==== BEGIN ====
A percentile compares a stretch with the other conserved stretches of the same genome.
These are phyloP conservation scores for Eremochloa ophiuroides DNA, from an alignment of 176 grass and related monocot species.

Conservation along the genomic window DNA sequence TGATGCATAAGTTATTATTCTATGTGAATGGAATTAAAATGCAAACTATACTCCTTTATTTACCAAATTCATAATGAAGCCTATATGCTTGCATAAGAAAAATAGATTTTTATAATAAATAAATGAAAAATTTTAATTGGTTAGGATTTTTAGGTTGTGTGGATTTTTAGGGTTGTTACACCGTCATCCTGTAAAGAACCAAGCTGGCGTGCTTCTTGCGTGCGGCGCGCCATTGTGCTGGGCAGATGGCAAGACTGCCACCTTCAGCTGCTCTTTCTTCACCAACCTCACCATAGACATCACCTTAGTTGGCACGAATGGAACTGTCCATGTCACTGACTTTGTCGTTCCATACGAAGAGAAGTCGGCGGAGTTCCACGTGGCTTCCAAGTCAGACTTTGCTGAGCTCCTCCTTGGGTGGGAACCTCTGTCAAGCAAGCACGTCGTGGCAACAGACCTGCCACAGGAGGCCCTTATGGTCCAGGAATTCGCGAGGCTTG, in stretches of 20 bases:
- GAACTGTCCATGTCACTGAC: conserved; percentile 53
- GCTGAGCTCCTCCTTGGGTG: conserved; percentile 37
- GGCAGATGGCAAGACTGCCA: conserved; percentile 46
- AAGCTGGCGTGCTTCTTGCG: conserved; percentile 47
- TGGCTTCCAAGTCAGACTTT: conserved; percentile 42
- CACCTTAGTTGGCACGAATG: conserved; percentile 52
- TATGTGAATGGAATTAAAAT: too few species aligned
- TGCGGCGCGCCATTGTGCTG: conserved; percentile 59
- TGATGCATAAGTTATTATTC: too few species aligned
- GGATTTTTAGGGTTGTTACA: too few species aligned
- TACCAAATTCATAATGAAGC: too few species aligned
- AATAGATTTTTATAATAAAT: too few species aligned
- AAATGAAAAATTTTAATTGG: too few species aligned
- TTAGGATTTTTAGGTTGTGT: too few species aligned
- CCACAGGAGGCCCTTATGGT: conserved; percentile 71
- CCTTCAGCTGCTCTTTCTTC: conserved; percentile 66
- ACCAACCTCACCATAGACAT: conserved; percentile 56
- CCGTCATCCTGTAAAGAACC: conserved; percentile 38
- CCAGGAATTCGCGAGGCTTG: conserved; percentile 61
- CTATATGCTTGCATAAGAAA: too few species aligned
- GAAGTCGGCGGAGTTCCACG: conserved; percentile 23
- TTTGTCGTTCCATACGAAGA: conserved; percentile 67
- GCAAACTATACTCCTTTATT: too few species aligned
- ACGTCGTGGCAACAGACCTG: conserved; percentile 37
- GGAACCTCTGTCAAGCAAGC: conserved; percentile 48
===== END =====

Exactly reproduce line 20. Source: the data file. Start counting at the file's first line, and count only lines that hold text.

- ACCAACCTCACCATAGACAT: conserved; percentile 56